Lessons from the SHAC occupation
Students who had been occupying four terrace houses owned by Melbourne University have ended their occupation. After five months the University finally got permission from the courts to recover the property. The police moved in on the morning of January 14 and kicked the students out onto the street.
The group who were organised in the Student Housing Action Collective (SHAC) were using the occupation to highlight the lack of affordable student housing. Over the course of the last few months the University had tried on several occasions to remove the students without success. It took a team of police, sheriffs and security guards to do the job.
SHAC was formed in response to the current housing crisis which has seen a decline in affordable housing, especially for students. In fact a recent study showed that more than 400 Melbourne University students were effectively homeless. This is a university that claims to be one of the most prestigious in the world!
Rental vacancy rates are at a 33-year low which has led to landlords setting rent prices out of reach for many students. In many areas of Melbourne and Sydney the rental vacancy rate is less than 1 per cent.
Compounding the problem is the fact that Centrelink payments for those who study are far too low. This forces many students to work long hours, often in low paid industries, just to make ends meet. This makes university a living hell for many students who are unable to be supported by their parents.
So far both the University and the Government have refused to address this problem. If this continues then higher education will become a privilege inaccessible to all but the wealthy.
After occupying the property in August, SHAC had wanted to use the terraces to create a student run housing co-operative. The property had been left vacant by the University since 2005 and many students were in desperate need of accommodation. SHAC drew up a proposal based on a similar project in Sydney and took it to the University Administration.
During the course of the occupation the University was forced to negotiate with SHAC and even make some concessions. Getting the University administration to the table was a small victory in itself. This happened because of the militant approach taken by the students who said they would not leave until they were able to agree on a reasonable resolution. The main leverage that the students used throughout the dispute was the fact that they were occupying a multi-million dollar property and refused to leave.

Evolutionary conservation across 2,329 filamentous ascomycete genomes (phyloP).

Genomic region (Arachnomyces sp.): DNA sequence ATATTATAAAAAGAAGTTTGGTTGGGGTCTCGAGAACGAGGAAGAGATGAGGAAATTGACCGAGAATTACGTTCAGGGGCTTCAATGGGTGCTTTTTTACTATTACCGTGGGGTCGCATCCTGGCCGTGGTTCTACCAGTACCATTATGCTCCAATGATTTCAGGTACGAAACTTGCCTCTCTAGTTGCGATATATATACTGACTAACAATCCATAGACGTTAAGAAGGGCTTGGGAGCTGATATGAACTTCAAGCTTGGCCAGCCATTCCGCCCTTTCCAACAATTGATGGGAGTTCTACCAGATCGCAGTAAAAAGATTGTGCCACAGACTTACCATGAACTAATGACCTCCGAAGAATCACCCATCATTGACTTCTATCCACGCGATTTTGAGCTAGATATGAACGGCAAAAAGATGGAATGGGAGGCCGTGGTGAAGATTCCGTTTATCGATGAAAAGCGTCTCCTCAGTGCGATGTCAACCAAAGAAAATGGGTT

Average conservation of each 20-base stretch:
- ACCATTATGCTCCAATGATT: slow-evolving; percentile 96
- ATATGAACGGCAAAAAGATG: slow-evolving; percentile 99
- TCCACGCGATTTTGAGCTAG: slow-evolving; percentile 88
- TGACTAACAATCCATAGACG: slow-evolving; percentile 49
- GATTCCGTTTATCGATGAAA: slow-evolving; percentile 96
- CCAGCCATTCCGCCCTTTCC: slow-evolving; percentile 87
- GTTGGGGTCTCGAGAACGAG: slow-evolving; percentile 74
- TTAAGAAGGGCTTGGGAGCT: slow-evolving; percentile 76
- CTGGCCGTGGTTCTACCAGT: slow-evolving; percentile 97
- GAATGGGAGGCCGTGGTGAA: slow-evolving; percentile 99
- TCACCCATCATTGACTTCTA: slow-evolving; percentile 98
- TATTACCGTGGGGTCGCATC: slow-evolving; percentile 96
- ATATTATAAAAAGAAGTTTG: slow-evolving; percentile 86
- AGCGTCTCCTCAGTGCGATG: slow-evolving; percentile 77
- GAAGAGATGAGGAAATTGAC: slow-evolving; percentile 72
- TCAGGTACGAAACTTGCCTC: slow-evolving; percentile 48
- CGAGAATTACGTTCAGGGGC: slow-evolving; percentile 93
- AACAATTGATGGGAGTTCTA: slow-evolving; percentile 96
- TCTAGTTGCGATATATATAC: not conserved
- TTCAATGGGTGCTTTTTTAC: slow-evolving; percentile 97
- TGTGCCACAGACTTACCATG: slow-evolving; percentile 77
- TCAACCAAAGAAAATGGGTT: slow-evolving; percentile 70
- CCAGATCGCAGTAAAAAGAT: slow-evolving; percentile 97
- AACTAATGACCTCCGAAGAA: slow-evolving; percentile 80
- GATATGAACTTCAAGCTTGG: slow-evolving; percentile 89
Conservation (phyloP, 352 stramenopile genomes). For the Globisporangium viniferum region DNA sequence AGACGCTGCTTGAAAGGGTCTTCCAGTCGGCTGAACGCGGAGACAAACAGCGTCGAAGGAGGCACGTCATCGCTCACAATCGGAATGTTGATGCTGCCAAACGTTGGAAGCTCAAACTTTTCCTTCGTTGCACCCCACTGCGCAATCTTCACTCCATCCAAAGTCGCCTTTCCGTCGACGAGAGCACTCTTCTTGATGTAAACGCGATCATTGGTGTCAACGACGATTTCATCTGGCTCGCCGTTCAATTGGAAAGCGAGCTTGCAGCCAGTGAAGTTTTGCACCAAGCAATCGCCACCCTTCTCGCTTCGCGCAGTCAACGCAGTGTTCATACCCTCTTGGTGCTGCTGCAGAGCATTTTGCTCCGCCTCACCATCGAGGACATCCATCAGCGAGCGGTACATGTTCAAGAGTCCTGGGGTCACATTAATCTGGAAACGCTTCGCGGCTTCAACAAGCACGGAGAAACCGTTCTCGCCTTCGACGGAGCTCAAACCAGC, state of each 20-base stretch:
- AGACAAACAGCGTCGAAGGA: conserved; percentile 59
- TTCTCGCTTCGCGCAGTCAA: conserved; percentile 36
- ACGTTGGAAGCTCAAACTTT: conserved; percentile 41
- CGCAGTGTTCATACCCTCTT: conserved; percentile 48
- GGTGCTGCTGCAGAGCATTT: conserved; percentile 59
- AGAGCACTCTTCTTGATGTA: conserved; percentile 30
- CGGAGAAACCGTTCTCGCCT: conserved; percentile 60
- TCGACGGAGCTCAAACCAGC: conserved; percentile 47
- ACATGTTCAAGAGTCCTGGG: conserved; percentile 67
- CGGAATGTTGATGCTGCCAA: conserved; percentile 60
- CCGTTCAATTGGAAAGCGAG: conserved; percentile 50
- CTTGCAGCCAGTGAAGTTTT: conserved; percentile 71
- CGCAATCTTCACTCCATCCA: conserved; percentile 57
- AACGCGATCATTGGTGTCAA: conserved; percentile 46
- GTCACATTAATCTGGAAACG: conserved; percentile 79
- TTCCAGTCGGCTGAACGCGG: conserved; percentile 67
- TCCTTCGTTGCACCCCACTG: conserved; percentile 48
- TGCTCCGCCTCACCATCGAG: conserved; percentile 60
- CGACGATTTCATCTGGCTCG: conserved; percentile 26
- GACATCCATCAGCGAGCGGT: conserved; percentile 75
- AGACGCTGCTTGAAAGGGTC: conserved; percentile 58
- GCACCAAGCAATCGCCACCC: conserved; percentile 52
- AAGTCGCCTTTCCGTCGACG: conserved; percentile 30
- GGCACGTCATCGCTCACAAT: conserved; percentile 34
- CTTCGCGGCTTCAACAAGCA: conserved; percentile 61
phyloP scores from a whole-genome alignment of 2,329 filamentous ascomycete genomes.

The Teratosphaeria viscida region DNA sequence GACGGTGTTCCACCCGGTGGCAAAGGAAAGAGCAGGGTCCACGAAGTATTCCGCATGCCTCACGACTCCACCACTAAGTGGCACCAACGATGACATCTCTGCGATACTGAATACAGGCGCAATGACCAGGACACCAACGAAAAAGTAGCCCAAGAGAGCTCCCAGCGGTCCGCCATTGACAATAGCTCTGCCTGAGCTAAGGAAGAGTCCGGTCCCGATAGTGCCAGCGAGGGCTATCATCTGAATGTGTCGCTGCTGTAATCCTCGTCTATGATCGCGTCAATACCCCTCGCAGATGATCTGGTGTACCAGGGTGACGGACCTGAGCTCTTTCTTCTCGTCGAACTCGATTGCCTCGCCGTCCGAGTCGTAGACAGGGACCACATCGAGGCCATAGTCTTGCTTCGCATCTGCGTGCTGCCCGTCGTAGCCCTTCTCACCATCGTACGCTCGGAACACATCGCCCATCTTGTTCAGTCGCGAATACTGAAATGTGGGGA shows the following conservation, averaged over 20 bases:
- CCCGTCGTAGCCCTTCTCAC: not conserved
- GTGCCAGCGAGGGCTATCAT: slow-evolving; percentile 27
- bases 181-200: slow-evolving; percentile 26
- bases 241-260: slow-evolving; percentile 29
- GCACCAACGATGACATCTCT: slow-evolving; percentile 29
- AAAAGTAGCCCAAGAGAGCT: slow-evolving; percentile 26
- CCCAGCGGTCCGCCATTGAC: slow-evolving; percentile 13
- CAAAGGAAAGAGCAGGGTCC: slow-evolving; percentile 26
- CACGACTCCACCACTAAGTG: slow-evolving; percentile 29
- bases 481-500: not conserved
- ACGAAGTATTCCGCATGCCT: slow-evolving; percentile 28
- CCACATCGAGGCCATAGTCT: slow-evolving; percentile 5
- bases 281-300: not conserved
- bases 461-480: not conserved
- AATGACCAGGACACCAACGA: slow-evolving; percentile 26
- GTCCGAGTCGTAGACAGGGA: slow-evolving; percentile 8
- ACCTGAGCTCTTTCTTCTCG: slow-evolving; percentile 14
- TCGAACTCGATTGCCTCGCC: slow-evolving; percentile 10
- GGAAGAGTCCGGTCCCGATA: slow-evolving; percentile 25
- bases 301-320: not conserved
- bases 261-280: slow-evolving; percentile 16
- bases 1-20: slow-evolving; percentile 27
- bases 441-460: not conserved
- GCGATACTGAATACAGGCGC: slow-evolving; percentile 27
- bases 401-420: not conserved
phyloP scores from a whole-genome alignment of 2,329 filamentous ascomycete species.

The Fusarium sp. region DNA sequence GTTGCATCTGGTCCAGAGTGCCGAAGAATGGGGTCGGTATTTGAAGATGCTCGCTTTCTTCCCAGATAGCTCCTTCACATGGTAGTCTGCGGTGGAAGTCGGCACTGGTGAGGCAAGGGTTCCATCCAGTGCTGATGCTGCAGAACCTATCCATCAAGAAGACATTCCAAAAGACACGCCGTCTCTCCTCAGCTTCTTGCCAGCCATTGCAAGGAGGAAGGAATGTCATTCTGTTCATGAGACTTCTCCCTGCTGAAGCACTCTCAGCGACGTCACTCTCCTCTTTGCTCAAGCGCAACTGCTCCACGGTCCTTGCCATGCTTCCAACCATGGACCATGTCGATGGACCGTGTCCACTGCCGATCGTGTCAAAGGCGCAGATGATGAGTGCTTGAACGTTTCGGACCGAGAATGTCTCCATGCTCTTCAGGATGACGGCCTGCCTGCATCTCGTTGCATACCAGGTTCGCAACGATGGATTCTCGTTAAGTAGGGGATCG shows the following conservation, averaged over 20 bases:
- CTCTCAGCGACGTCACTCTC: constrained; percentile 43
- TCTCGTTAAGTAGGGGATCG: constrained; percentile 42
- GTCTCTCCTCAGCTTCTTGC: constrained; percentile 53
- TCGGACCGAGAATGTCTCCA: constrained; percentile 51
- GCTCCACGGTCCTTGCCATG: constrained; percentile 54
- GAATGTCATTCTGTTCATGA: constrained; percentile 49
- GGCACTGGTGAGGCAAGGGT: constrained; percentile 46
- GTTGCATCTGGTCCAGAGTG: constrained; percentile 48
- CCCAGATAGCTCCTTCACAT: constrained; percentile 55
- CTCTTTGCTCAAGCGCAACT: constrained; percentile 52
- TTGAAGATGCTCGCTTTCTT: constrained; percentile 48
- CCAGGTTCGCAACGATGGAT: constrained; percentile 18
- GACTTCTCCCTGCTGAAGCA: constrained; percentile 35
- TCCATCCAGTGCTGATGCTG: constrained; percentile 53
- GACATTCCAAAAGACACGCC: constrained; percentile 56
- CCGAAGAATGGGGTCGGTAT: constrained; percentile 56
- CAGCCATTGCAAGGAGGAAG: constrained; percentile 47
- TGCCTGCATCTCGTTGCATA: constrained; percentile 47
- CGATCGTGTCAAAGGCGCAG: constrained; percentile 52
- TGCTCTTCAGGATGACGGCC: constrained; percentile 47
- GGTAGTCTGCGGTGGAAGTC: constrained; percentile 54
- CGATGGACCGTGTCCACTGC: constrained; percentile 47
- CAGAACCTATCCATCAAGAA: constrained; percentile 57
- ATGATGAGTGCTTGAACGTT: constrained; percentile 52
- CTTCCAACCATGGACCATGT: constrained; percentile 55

If the university was to move in aggressively and throw the students out it would have been a public relations disaster for the administration. Not only does the university like to portray itself as a prestigious institution, it is also a very profitable business and needs to protect its trading reputation when attracting prospective students.
So in this respect the public profile and media attention for the campaign was very important. The students for the most part did very well in the capitalist press and were able to build a decent amount of support through the many interviews they conducted.
However, a media strategy alone was never going to win the campaign. While we can use the capitalist press to our advantage, we can not rely on them to report on our struggles accurately all the time. All of the main newspapers, TV and radio stations are owned by big business and at the end of the day they will represent their own views, not ours. This is why it was important that struggles like occupations use everything at their disposal, including the capitalist courts.